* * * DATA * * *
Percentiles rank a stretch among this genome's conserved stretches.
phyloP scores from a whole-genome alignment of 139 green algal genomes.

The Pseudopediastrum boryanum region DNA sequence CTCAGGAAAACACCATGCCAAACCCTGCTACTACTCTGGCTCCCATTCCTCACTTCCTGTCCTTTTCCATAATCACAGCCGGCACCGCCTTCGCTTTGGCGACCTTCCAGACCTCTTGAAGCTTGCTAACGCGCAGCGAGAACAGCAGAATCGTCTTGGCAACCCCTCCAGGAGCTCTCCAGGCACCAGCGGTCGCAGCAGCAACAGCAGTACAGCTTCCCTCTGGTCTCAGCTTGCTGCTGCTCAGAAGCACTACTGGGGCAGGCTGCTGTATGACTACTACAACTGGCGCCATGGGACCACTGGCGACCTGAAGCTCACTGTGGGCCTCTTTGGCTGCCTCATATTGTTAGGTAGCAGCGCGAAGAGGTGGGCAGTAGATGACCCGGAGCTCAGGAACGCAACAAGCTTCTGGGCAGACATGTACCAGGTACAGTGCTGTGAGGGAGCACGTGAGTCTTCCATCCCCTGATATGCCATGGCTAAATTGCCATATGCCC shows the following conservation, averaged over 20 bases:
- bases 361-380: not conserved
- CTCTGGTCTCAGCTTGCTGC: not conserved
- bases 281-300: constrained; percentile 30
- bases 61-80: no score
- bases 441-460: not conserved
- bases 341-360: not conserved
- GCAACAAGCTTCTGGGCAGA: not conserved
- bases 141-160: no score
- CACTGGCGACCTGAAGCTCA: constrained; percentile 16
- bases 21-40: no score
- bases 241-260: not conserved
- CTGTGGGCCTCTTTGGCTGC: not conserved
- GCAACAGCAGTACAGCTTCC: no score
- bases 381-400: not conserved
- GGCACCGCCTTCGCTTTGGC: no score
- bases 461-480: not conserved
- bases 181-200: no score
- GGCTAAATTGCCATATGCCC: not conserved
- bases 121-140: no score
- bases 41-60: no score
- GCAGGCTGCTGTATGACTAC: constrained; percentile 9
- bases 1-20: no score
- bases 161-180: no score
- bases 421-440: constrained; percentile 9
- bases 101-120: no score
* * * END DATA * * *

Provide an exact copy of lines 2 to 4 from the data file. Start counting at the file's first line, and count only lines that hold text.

phyloP scores from a whole-genome alignment of 139 green algal genomes.

The Pseudopediastrum boryanum region DNA sequence CTCAGGAAAACACCATGCCAAACCCTGCTACTACTCTGGCTCCCATTCCTCACTTCCTGTCCTTTTCCATAATCACAGCCGGCACCGCCTTCGCTTTGGCGACCTTCCAGACCTCTTGAAGCTTGCTAACGCGCAGCGAGAACAGCAGAATCGTCTTGGCAACCCCTCCAGGAGCTCTCCAGGCACCAGCGGTCGCAGCAGCAACAGCAGTACAGCTTCCCTCTGGTCTCAGCTTGCTGCTGCTCAGAAGCACTACTGGGGCAGGCTGCTGTATGACTACTACAACTGGCGCCATGGGACCACTGGCGACCTGAAGCTCACTGTGGGCCTCTTTGGCTGCCTCATATTGTTAGGTAGCAGCGCGAAGAGGTGGGCAGTAGATGACCCGGAGCTCAGGAACGCAACAAGCTTCTGGGCAGACATGTACCAGGTACAGTGCTGTGAGGGAGCACGTGAGTCTTCCATCCCCTGATATGCCATGGCTAAATTGCCATATGCCC shows the following conservation, averaged over 20 bases:
- bases 361-380: not conserved